DO: A relatively inexpensive holiday display that maintains product and brand values. DON’T: Dollar store finds often work when integrated with other elements within a theme. However the example below of haphazardly hung garlands and mismatched bows serve to effectively devalue the store’s brand and merchandise.
DO: Mannequins showcasing the dress collection is fully supported by merchandise found adjacent to it, sharing the same colour story and similar styles. DON’T: A feature display such as the one shown on the mannequin sets an expectation that items similar to it can be found in adjacent units. However, in this case, the adjacent racks show casual T-shirts. Where … Read More
DO: Engage your customers and deliver an experience. DON’T: What a waste! Two potential purchasers ignored.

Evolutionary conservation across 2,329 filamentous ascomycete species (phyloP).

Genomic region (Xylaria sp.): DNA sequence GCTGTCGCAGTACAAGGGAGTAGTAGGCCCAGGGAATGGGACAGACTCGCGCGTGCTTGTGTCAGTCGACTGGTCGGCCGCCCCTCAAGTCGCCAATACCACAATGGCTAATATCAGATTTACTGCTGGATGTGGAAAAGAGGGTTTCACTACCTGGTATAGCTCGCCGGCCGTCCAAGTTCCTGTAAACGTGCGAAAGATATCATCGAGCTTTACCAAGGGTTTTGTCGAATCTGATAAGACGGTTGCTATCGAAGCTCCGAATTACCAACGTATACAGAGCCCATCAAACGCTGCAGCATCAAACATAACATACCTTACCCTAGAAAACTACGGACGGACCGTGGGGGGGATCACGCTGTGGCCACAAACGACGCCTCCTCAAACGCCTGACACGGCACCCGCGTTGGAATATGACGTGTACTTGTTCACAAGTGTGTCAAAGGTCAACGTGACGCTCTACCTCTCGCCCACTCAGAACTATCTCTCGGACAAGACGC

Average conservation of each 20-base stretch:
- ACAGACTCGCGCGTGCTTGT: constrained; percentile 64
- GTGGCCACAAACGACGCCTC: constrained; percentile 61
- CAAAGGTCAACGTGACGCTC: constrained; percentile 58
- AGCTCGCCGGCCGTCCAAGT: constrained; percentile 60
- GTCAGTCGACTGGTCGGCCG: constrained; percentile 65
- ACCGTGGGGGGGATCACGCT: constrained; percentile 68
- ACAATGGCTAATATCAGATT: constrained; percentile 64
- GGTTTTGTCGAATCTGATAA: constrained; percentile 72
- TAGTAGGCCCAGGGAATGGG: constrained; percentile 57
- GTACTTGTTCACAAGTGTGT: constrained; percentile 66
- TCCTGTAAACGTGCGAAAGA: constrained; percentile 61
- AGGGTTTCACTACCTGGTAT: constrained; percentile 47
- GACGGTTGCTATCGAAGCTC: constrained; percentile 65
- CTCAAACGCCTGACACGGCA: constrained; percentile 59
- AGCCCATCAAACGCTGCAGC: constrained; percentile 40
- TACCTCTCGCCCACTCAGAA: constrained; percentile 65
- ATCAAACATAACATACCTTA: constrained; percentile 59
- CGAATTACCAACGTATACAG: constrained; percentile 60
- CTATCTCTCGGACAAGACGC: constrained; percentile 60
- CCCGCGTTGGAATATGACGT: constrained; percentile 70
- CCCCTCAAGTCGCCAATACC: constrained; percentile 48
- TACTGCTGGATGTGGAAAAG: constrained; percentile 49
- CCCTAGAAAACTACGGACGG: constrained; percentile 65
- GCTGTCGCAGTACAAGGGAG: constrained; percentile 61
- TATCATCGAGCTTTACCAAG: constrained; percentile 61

DO: There were thousands of people downtown during the Pride Parade weekend. In keeping with this, the store showed their support while promoting their merchandise.DON’T: In contrast, this store missed a great selling opportunity!
DO: These sale signs maintain perceived product values. DON’T: On the other hand, these signs greatly devalue the merchandise.
DO: Good lighting attracts attention and highlights merchandise. DON’T: Who forgot to turn the lights on? Even then, do I really want to look at this window?!
DO: A clear path all the way into the back of the store encourages customers to shop the entire selling space. DON’T: Avoid cutting off main aisles- this deters customers from fully penetrating the selling space. This is asking for customers to boomerang out.
DO: Nice, clean fluffy towels invite customers’ touch. DON’T: Towels with dustballs, anyone?! Ewwww.
DO: A great looking display statement on Jeans. DON’T: Really? This is the only way one can think of to display designer jeans?!
DO: Single branded kitchen accessories easily prompt multiple selling. DON’T: Yes, both are for hygiene but one is for oral and the other for your shoes!